In Winfield v. Pattison Sign Group (“Winfield”), the Court of Queen’s Bench of Alberta determined that an employee should not have been terminated for cause after 24 years of service after it was discovered that a missing cheque had been deposited by the employee’s common law partner into the couple’s joint account.
The Employee was a 55 year old commissioned sales representative who had been employed with the company for 24 years without any incident. Shortly before termination, the Employee had been recognized with a bonus for his overall performance and achieving sales exceeding $34,000,000.00 during his years of service. The Employee received the bulk of his earnings by direct deposit, although he was always reimbursed for business expenses incurred in the performance of his duties by cheque. These cheques would be left by the Employer on the Employee’s desk in an envelope. One day a cheque made payable to the company’s Edmonton office where the Employee worked was mistakenly left on the Employee’s desk. The Employee assumed the cheque was to reimburse him for his business expenses and did not notice that the cheque was not issued to him. The Employee took the cheque home and left it for his partner to deposit into their joint account as she was responsible for their finances. When the Employer realized that the cheque was missing and investigated matters, the Employer discovered that the cheque had been deposited by the Employee’s partner. When the Employer confronted the Employee, he confirmed that there was additional money in his account that was unaccounted for and tried to explain how the cheque was deposited into his personal account. The Employee also mentioned that he was entitled to outstanding business expenses and suggested that these be offset against the monies to be returned to the Employer. Without any further delay, the Employee repaid the monies to the Employer. The Employer investigated the Employee’s prior expense reports and found no errors. The Employer also reviewed the Employee’s comment that he was owed expenses and, being unable to verify this, believed the Employee to be lying. The Employer felt that the Employee could no longer be trusted and despite the Employee promptly repaying the monies to the Employer, he was terminated for cause due to the Employer’s belief that the Employee had either stolen money from the Employer when the cheque was deposited or was dishonest when confronted with the fact that the cheque had been deposited into his personal account. After termination it was discovered that expenses were owing to the Employee and that another cheque had been correctly issued to the Employee on the same day as the other cheque, which was likely forwarded to the Employee by the Employer in the same envelope as the other cheque by mistake.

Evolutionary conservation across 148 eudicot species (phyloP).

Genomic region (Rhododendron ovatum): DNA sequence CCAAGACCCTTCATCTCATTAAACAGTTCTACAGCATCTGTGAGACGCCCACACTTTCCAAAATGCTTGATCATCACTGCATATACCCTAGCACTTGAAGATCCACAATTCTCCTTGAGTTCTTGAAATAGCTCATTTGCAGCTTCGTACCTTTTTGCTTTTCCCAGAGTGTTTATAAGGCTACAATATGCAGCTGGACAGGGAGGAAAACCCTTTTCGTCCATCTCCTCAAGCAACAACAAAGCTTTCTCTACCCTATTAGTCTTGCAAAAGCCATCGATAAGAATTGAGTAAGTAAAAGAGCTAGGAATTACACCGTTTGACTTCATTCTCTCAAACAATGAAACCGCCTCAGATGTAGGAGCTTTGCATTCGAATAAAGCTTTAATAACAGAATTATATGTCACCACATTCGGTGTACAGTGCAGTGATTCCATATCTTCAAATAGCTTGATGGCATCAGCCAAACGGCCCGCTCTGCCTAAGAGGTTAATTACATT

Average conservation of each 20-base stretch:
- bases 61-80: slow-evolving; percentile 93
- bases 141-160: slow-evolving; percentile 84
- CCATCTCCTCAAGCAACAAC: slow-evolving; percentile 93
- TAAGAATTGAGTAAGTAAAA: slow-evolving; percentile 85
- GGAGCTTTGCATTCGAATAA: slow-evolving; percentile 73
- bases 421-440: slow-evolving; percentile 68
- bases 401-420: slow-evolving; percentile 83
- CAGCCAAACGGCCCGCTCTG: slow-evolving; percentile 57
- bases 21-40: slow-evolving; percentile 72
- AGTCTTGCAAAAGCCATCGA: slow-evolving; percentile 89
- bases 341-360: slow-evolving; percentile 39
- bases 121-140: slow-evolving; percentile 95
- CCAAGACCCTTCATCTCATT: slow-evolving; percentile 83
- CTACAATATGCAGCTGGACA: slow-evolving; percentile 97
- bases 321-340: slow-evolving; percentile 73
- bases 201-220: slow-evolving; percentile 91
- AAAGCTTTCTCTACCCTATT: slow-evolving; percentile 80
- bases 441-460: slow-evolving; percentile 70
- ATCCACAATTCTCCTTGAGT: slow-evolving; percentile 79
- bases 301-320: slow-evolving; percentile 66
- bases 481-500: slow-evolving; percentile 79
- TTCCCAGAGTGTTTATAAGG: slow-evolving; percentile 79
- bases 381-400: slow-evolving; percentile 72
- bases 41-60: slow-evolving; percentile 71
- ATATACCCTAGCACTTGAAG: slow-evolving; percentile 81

At Trial Mr. Justice K.G. Nielsen determined that a series of errors, which included errors made by the Employer, had led to the Employer’s cheque being deposited into the Employee’s account. The Judge evaluated all of the circumstances, including the length of the Employee’s service and his good work record, and concluded that there was “no clear, cogent and convincing evidence establishing deceitful conduct on the part of Mr. Winfield on a balance of probabilities.” Accordingly, the Employer should not have terminated the employee for cause and the Judge determined that the Employee was properly entitled to 18 months notice.
Impact of Decision on Employers
Employers should make sure that they carefully review all of the facts and the broader context, including an employee’s work record and length of service, prior to making the decision to terminate an employee for cause. While improper conduct and dishonesty can in some instances justify the termination of an employee for cause and without notice, this will not always be the case. The alleged misconduct must be proportionate to the disciplinary measure that is imposed. It will likely be more difficult to terminate a long term employee who had a good work record for cause as these factors will add a broader context to the misconduct in question. Employers should always consult with experienced Employment Law Lawyers prior to making the decision to terminate an employee for cause.
Impact of Decision on Employees
Employees should be aware that a single incident of misconduct may not be enough for an employer to establish the existence of grounds to terminate an employee for cause. Further, if an employee has engaged in misconduct and is confronted by their employer, it is likely best for the employee to honestly admit to the misconduct as a failure to do so may demonstrate a level of dishonesty that may, in itself, justify the employee’s termination for cause due to a breakdown of the employment relationship and level of trust. It is always best for employees to consult with an experienced Employment Law Lawyer when misconduct is alleged to ensure that the situation is properly analysed and addressed to minimize the risk of the employee being terminated for cause.